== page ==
For years now, I’ve cherished my two Microsoft Trackball Opticals (one at home, one at work) fearing the day when I’d have to replace one. My Microsoft Trackball Opticals (MTO’s) are rarer than you might think. Not only has production of the MTO been discontinued — mine might be some of the few MTO’s produced that actually work.
About ten years ago when I first started using the MTO, I became almost religiously converted, evangelising trackball mice to anyone who would listen. Many converted — some to the Logitech series and some to the MTO’s I recommended so highly. Many sore wrists and arms were healed. Mousepads vanished. Desktop space formerly reserved for wandering mice was given back to the commons. Water almost turned to wine once.
Then, a couple years later, I noticed some people, including my mother in law, were complaining that the trackballs in their MTO’s were just too sticky. A coworker said he had to clean his constantly, and even then it was tough to roll. I was convinced they were doing something wrong.
“Did you use window cleaner? Is hand lotion gunking it up? ?”
My MTO, which I had been using for over 5 years, was smooth as glass. I could gently flick it and the ball would spin freely and silently in the socket, like a beach ball in a pool. Not so in the other’s mice.
One day at the office I decided I had to figure out what was going on. On a whim, I put the ball from my MTO into the socket of the “bad” mouse. It worked smoothly, just like mine — huh? The opposite was true: putting the other mouse’s ball into my MTO’s socket exhibited the same tough rolling my coworker complained about. It must be the ball!
Looking closely at the two extracted trackballs side-by-side, it was clear: My MTO’s ball was glossy, and in the mirror-like reflection I could make out fine details in the window and office. The other ball had a somewhat cloudier finish. My mother-in-law’s mouse had the same problem.
Here’s what I know. The “bad” mice were more recent productions of the Microsoft Trackball Optical (a lighter , more gray plastic is the most noticeable difference).
I have a few theories on why the trackballs got in such poor shape:
- The newer MTO’s shipped with poorer quality trackballs with a less polished finish and never worked smoothly. (Maybe… But that seems like something QA would have noticed and rectified quickly.)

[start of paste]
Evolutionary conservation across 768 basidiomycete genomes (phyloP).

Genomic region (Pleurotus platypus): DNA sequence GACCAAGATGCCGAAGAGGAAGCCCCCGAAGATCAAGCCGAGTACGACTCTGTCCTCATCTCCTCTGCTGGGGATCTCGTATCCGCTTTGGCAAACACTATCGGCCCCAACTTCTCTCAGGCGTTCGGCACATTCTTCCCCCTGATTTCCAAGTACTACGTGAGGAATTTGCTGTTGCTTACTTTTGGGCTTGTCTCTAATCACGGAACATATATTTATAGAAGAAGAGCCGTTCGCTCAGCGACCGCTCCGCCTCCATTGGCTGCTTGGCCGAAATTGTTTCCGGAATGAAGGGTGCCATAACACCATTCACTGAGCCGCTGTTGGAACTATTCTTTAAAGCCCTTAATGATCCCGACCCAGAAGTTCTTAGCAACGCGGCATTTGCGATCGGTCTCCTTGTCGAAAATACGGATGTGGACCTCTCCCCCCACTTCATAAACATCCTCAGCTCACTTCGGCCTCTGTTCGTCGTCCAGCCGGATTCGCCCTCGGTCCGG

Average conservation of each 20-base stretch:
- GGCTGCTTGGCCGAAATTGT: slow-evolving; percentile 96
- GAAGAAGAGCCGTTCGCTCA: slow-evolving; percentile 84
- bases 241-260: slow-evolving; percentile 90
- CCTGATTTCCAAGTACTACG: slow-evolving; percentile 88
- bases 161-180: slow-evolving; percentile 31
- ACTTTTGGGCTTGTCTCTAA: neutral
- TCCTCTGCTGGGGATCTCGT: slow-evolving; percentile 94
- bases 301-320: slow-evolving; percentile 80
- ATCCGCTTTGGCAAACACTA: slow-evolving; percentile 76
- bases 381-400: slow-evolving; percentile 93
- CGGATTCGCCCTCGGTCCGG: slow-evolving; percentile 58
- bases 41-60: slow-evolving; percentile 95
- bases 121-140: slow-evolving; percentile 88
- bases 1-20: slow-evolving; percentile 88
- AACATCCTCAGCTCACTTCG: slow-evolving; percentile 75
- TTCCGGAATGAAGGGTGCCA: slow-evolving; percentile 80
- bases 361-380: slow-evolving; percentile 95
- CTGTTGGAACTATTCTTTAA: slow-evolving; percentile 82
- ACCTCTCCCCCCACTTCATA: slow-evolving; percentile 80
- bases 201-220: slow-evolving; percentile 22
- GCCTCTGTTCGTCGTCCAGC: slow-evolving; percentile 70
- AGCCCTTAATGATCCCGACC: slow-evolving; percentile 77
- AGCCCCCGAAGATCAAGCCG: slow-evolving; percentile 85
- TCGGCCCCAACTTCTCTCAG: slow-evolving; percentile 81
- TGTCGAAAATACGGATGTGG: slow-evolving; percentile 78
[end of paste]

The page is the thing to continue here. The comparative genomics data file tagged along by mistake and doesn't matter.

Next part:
- The MTO’s worked fine out of the box, but the plastic used in the trackballs was less durable and eventually degraded.
- The MTO’s worked fine out of the box, but the little metal bearings upon which the trackballs rest were produced differently and scratched the trackballs over time.
Whichever the case may be, I realized I may never be able to find a good high quality trackball mouse again — at least not one with” forward” and “back” buttons. The MTO was the only trackball mouse with more than three buttons on the market. Today you can find some used MTO’s for sale online at inflated prices, but I suspect most of them are of the defective variety.
Worse, I knew thousands of people probably tried those flawed MTOs and either suffered with them or gave up on the whole idea of trackballs altogether. Maybe this is why the MTO’s were pulled off the market. Or, maybe there just wasn’t enough demand to begin with. My irrational side feared manufacturers would soon cease production of trackball mice. My future grandchildren would have to listen to my endless rants about the way things could have been.
So, last month when I read about the upcoming release of the Logitech M570 due to “overwhelming demand,” I knew I could put my fears to rest. And, with the unceremonious arrival of the new Logitech M570 at my doorstep last night I’m ready to tell you what I think about it. Will it live up to my unrealistic expectations and help me overcome my sentimental attachment to my proven, sexy Microsoft Trackball Optical? Find out shortly in the review….